Check your nuts and bolts. I used to wait until things would rattle to worry about loose fasteners on my bicycle. I rode the entire GNI tour with a slightly loose headset, thinking that the wobbling at high speed was caused by my panniers. The bicycling books and magazines were right: check all your nuts and bolts with a wrench before every trip, and regularly on the road. Every week on rough roads; maybe every two weeks on smooth asphalt. You should be pumping up your tires every week anyway. I now stop at a bike shop every week for free air and whatever else I might need.
Ferries. One of the most overlooked forms of transportation, ferries often take bicycles without disassembly, and they usually allow the cyclist to avoid hundreds of kilometers of traffic around waterways. I found that most of the ferry companies have websites, so finding and using a ferry is easy. However, local travel information often does not tell you how to get to the ferry landing or if there are any particulars about boarding. For this reason, it is a good idea to check out the ferry landing earlier and see if there is something you can do to make your boarding easier. If you cannot do that, a phone call to talk to a human being is not a bad idea.
Since 2012, I have become such a fan of ferries, that I would rather ride a little bit out of my way to take one than to suffer the traffic on the main road or the bad pavement and lack of shoulders on a back road. Ferries are part of the charm of the Outer Banks of North Carolina, the rocky coast of northern New England, the islands of Croatia, the Danube River, the English Channel, the Olympic Peninsula, Puget Sound and the Inner Passage of British Columbia.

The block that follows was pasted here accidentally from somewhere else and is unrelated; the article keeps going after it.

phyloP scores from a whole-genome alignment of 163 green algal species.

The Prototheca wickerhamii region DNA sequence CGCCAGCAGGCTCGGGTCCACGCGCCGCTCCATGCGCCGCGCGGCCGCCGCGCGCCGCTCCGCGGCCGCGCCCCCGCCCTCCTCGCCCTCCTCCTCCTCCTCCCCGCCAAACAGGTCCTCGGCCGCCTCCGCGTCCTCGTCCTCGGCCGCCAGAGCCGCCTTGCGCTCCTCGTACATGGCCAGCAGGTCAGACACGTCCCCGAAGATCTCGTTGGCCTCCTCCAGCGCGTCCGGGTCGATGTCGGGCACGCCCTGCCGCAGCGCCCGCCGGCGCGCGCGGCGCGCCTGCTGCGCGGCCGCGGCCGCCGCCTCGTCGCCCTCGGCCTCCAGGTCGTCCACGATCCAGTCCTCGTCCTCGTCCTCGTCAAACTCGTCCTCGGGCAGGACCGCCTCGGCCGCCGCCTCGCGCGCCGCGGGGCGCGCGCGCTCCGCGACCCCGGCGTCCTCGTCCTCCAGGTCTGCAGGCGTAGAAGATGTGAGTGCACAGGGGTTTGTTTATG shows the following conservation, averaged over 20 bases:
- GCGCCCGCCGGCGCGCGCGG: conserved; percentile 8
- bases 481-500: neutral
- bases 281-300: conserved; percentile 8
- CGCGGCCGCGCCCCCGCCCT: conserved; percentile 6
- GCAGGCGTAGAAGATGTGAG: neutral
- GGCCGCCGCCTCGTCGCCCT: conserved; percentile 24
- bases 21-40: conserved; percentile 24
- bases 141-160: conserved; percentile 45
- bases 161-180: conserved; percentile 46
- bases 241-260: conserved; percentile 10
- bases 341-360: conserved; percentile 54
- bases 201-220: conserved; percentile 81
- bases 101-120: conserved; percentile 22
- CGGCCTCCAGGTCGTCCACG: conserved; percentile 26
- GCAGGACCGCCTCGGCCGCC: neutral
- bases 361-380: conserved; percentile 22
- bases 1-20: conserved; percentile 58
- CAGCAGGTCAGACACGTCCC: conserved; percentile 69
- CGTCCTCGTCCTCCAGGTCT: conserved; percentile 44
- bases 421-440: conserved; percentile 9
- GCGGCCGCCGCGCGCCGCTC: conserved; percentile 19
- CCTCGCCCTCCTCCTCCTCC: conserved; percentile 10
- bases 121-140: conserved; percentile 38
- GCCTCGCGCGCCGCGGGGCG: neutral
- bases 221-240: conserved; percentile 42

The GPS is often wrong. It is a weakness of the major GPS companies (Tom-Tom, Garmin, Wave, and Google Maps) that they really do not understand bicycle travel. Each company has a different set of assumptions about where they think a “bicyclist” wants to ride. None of the major GPS manufacturers offers sufficient customization to allow a bicyclist who rides in traffic to exclude only interstates and motorways or even to exclude unpaved bike trails. I learned not to use the navigation features of Google Maps. Instead, I use the location marker to make sure that I am still tracking across the map the way that I intended to. This is the 21st century version of having a paper map in a window on my handlebar bag.
In the decade since GPS became ubiquitous, very small improvements have come along. The Google Maps legend now distinguishes between dirt trails and paved paths, but it has not assigned the new coding to its older maps. What looks like a bike path might be an unprotected bike lane, and the app still sends me into open fields and dead-end parking lots occasionally. Many localities have added excellent bicycle facilities, which Google does not show. Instead, it will recommend a twisty route through poorly maintained backroads, when a protected bike lane is available on the main road nearby. Still, there are many more green lines on the map every year, as Google slowly updates its database with satellite imagery and the input from riders like me. I noticed that it took 18 months for the bike lanes that I reported open to show on Google Maps, but at least they are there now.